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Old 04-25-2015, 05:55 AM
 
Location: Near a river
16,042 posts, read 19,024,159 times
Reputation: 15649

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Quote:
Originally Posted by mgkeith View Post
Not quite at retirement age yet. But...having sold a home not long ago, I am very glad that we didn't attempt a FSBO. There were many complications that I was grateful to have had handled by a third party. Moving was difficult enough! If it were a small condominium where we hadn't lived for more than a few years--in a hot market--perhaps it might have been worth a try.
Legal complications? Arbitration? That would be handled by the two lawyers, not the realtor. Can you explain a little more?
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Old 04-25-2015, 06:40 AM
 
Location: NC
6,592 posts, read 8,044,990 times
Reputation: 13576
I'm thinking of going flat fee (adds to MLS and popular RE websites) when I sell my small horse farm. While equestrian realtors might know about owning a horse and the local horse show scene, they don't know my farm, my land, or my community like I know it. I want to be the one to market it and the one to answer questions. I don't want someone else improvising or delaying answering simple questions. One of the flat fee agencies I discovered has a website template and domain register for a modest fee, which I have not seen offered by any of big agencies. Very useful IMHO. One of the earlier posters mention writing a blog, which I have never done and don't know what that entails, but I would consider it (maybe).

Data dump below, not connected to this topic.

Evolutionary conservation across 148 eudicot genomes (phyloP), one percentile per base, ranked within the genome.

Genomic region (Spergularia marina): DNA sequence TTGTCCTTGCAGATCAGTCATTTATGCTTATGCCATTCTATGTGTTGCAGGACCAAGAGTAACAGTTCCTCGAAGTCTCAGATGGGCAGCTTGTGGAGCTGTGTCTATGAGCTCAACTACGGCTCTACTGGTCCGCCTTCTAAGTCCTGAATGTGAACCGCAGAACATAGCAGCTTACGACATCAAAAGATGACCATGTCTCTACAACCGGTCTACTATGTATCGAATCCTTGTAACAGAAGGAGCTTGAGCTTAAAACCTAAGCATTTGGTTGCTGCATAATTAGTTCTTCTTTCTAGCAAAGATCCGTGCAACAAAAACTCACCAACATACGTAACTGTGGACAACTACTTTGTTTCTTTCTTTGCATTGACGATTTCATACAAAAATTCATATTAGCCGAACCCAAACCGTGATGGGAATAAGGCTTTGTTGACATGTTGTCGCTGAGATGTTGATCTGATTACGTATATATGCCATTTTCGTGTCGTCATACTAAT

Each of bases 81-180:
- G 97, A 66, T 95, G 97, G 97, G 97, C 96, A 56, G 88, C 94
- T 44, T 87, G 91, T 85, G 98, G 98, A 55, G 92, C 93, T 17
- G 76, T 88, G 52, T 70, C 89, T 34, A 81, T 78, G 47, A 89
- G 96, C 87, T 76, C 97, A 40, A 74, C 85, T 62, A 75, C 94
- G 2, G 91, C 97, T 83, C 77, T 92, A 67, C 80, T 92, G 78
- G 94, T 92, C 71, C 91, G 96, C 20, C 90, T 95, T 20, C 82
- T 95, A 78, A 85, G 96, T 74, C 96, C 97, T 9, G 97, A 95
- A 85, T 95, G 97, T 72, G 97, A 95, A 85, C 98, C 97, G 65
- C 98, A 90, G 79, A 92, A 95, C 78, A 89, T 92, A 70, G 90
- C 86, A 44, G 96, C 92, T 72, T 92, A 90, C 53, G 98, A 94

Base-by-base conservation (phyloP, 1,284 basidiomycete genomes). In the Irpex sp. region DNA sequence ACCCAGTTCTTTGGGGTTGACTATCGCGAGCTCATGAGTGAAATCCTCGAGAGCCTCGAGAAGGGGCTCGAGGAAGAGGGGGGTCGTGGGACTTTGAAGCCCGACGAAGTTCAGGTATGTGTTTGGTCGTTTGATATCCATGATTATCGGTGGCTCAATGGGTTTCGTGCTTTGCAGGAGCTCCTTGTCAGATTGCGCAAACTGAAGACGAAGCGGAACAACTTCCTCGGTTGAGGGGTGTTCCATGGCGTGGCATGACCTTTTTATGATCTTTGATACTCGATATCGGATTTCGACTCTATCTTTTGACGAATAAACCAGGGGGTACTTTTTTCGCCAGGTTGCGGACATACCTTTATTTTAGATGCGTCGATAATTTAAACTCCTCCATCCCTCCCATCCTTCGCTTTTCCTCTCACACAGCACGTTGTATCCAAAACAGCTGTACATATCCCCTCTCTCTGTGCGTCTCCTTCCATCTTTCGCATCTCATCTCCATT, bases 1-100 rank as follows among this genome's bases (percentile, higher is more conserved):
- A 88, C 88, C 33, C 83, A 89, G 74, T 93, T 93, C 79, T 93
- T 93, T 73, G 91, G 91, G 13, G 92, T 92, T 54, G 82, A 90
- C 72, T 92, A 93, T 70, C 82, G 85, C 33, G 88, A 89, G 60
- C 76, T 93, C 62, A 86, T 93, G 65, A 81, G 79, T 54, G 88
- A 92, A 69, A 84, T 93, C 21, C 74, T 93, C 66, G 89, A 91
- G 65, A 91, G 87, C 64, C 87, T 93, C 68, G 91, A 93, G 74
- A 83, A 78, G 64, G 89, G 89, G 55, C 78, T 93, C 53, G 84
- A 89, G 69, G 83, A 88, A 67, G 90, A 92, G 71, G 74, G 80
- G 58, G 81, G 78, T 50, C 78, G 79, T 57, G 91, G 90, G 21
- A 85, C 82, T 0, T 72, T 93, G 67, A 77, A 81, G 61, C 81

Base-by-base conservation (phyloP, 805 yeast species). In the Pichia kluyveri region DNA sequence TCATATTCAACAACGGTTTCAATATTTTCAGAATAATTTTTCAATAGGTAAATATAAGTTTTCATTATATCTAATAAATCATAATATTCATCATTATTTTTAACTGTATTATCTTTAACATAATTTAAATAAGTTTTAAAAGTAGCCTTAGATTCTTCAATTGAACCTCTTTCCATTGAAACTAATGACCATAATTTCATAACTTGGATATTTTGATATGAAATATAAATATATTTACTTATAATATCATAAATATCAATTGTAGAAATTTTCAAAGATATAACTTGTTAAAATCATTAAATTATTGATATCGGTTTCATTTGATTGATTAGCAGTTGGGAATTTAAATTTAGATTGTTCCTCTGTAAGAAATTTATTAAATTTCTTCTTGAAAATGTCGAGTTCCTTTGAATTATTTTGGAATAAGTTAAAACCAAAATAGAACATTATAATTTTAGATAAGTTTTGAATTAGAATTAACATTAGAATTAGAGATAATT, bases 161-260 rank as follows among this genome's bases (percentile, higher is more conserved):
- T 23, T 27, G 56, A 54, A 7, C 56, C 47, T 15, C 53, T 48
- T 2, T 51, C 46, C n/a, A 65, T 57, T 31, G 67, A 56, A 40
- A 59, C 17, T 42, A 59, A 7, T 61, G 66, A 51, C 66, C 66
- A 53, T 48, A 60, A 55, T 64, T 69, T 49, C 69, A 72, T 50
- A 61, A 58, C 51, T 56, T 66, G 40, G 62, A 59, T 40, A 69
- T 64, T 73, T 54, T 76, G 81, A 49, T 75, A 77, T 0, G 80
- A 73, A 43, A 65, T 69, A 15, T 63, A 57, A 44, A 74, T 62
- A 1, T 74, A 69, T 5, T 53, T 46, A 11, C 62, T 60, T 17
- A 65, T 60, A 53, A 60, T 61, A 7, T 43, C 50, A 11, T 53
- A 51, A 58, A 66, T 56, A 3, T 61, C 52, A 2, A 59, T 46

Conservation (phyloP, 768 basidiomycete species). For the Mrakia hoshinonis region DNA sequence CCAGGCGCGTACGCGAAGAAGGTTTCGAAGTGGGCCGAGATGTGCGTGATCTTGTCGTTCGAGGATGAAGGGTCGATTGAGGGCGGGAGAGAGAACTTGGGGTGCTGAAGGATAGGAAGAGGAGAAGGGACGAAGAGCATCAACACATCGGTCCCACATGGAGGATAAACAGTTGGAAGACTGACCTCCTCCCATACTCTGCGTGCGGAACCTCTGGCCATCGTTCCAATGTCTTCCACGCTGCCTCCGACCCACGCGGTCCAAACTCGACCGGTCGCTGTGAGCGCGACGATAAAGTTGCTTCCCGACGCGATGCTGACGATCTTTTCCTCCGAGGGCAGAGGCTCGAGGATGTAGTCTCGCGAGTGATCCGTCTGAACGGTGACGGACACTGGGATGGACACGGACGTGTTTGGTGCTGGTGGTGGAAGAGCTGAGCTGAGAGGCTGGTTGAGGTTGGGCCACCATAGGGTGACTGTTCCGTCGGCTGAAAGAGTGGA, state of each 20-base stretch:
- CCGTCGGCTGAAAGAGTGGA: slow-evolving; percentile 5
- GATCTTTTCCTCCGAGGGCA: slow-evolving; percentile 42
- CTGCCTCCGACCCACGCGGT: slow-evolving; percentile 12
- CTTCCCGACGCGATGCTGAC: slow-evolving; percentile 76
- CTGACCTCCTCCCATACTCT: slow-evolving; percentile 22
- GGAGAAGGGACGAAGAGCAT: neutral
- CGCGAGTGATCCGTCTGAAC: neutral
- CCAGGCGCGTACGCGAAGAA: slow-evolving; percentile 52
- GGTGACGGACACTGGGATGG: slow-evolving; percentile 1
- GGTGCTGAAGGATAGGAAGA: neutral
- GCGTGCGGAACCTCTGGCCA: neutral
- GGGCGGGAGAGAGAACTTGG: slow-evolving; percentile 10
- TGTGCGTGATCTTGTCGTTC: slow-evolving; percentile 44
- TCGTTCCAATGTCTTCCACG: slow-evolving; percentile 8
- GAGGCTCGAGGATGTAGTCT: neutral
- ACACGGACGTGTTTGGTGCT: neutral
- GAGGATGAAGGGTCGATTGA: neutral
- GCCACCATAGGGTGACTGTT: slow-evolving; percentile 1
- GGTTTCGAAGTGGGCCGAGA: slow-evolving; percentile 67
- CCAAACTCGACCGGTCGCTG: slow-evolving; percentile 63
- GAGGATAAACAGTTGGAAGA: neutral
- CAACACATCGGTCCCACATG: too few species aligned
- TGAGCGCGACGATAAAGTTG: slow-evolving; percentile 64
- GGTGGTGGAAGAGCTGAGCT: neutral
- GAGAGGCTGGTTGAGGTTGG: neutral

My photography skills are rusty but I figure I can take tons of photos and select the better ones. I also have the benefit of waiting for the best natural lighting over a multi-day period. The legal end will be straight forward since I have an attorney lined up. I will be paying full fare to buyers agents, who are the real heroes in selling these less usual properties.

If I had ANY non-conforming property, or an historic home, or any special conditions, I would suggest that reasonably savvy owners should talk to a real estate attorney to see what role they could play, then think long and hard about listing your place yourself. Setting a price of course means following the local market very closely and being able to justify the price. If you need to show the home yourself, and are doing it by yourself, be sure to have some type of security arranged.
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Old 04-25-2015, 10:55 AM
 
451 posts, read 385,845 times